Submitted to: Phytochemistry
Publication Type: Peer Reviewed Journal
Publication Acceptance Date: 9/9/2002
Publication Date: N/A
Citation: N/A Interpretive Summary: Genetically modified plants provide insights into a plant's biochemical processes. It has been found that plants will change the makeup and structure of their lignin (a polymer that holds fibers together in woody and forage plants) if they are not able to produce lignins normally. When the lignin genes, COMT and CCoAOMT, are deficient, the resulting plants are more digestible by ruminant animals. Both genes have been altered and their effects characterized in other plants (such as aspen or poplar or tobacco) Here we have examined the affects of COMT and CCoAOMT deficiencies specifically on alfalfa cell wall components (which lignin is a part of). The typical signatures of COMT-deficiency are observed in the COMT transgenic plant; COMT-deficient plants cannot make sinapyl alcohol, one of the normal components of lignin, but instead supplement their lignin production by using the immediate precursor to the normal component, so-called 5-hydroxyconiferyl alcohol. In addition, a new type of end-unit (an unique dead-end on the lignin polymer where no more units can be attached) was identified in the lignin of COMT-deficient alfalfa, 5-hydroxyguaiacyl glycerol units. The CCoAOMT-deficiency results in a general decrease in the normal components of alfalfa lignin which include both coniferyl and sinapyl alcohol. Both gene deficiencies show the flexibility of the alfalfa plant to still produce lignin albeit modified. By regulating the expression of these genes in alfalfa, a more digestible plant is produced for ruminant animals. Studies such as this are at the heart of efforts to improve the utilization of valuable plant resources.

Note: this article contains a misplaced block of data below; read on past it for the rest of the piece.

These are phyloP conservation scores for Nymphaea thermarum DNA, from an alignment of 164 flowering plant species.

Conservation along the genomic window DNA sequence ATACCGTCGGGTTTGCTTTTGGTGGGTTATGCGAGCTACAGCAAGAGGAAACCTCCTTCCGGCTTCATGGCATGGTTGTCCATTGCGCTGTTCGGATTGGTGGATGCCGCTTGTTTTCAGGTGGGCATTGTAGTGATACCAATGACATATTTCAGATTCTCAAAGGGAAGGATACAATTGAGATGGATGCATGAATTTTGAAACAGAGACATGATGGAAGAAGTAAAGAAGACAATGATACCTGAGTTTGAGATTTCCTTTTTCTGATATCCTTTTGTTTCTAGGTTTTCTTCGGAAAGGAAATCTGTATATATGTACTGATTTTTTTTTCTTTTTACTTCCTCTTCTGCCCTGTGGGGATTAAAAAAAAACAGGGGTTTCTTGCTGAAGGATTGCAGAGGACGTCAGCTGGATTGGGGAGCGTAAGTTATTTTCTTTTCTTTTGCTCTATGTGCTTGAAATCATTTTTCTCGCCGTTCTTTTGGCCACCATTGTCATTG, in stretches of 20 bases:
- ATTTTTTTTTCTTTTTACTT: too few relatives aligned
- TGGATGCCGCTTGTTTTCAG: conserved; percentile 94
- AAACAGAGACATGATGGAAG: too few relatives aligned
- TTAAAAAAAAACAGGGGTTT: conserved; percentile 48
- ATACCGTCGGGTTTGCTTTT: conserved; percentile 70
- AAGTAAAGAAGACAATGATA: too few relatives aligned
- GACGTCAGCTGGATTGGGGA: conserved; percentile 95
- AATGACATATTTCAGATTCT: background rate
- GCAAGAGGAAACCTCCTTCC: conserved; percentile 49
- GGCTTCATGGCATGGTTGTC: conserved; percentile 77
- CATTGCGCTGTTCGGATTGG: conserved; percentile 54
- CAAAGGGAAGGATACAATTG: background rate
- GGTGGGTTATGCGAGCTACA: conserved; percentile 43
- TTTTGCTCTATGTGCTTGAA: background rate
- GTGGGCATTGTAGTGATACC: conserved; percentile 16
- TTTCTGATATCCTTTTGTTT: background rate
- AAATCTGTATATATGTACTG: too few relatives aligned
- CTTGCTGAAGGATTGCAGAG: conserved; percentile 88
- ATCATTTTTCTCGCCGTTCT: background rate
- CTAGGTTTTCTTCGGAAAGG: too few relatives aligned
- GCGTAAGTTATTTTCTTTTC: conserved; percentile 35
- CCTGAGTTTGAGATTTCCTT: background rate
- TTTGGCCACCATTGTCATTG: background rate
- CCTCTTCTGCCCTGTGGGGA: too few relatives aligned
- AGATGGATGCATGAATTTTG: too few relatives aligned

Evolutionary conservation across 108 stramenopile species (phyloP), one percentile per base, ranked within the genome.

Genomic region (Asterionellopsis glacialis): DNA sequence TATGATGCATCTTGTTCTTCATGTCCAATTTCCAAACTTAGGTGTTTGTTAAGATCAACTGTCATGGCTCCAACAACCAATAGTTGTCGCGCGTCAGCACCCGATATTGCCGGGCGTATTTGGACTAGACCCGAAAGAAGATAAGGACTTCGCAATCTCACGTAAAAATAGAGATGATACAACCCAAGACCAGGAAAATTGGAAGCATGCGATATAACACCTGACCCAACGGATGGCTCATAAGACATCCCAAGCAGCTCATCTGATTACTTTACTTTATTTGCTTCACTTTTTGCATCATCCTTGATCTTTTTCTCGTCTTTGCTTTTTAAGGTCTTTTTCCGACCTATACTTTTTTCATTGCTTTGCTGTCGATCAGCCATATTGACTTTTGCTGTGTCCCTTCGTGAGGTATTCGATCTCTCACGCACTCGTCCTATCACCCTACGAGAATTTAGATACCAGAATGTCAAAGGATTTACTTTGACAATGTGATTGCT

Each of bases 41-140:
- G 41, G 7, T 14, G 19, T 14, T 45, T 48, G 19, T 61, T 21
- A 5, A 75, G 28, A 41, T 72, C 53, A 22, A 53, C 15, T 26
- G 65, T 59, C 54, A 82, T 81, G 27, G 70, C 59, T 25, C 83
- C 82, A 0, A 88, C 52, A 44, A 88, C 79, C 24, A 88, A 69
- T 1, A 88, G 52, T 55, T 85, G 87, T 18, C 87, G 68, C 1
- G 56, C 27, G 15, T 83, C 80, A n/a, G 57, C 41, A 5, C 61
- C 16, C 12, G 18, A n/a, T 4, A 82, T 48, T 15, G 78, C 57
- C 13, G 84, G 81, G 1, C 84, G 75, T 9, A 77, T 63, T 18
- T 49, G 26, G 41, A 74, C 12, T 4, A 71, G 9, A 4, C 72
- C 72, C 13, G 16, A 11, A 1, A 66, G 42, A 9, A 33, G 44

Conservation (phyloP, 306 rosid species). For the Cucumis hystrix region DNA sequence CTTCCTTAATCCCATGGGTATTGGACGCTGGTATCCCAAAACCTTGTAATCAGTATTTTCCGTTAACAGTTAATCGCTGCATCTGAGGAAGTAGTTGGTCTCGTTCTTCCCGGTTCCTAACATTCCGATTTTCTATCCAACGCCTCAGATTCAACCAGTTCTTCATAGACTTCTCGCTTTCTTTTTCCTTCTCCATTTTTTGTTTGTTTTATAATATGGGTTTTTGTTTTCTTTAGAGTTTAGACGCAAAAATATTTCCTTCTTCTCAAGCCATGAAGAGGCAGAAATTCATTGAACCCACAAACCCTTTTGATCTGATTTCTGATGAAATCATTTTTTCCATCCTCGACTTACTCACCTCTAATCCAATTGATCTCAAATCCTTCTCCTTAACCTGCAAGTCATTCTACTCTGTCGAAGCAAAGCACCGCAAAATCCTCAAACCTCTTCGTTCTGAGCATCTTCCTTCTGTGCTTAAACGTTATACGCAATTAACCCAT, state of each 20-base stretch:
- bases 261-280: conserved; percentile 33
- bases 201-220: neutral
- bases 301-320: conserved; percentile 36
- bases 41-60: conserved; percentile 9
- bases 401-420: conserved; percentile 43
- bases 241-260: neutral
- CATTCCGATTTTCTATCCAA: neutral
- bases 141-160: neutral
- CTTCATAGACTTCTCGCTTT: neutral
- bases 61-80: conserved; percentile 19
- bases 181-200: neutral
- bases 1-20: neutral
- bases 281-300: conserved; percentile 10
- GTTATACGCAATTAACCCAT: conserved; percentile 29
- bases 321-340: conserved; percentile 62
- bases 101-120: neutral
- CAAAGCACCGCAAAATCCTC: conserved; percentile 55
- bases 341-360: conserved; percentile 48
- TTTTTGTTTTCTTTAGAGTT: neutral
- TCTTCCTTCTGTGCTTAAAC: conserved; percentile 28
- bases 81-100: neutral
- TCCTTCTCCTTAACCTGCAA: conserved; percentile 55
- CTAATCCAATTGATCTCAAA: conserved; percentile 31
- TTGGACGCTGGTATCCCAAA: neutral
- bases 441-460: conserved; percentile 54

Technical Abstract: Isolated lignins from alfalfa deficient in caffeic acid 3-O-methyltransferase contained benzodioxanes resulting from the incorporation of the novel monomer, 5-hydroxylconiferyl alcohol. Due to the high level incorporated into the soluble lignin fraction and the use of sensitive NMR instrumentation, unique structural features were revealed. A new type of end-unit, the 5-hydroxyguaiacyl glycerol unit, was identified. It was possible to establish that coniferyl alcohol, sinapyl alcohol, and the novel 5-hydroxyconiferyl alcohol can cross-couple with the 5-hydroxyguaiacyl units that are formed in the lignin, the latter giving rise to extended chains of benzodioxane units. There is also evidence that 5-hydroxyconiferyl alcohol couples with normal (guaiacyl or syringyl) lignin units. Lignin in the alfalfa deficient in caffeoyl CoA 3-O-methyltransferase was structurally similar to the control lignin but the transgenic exhibited a dramatic decrease in lignin content (~20%) and modest increase in cellulose (~10%) reflecting a 30% increase in cellulose:lignin ratio. The compositional changes in both transgenics potentially allow enhanced utilization of alfalfa as a major forage crop by increasing the digestibility of its stem fraction.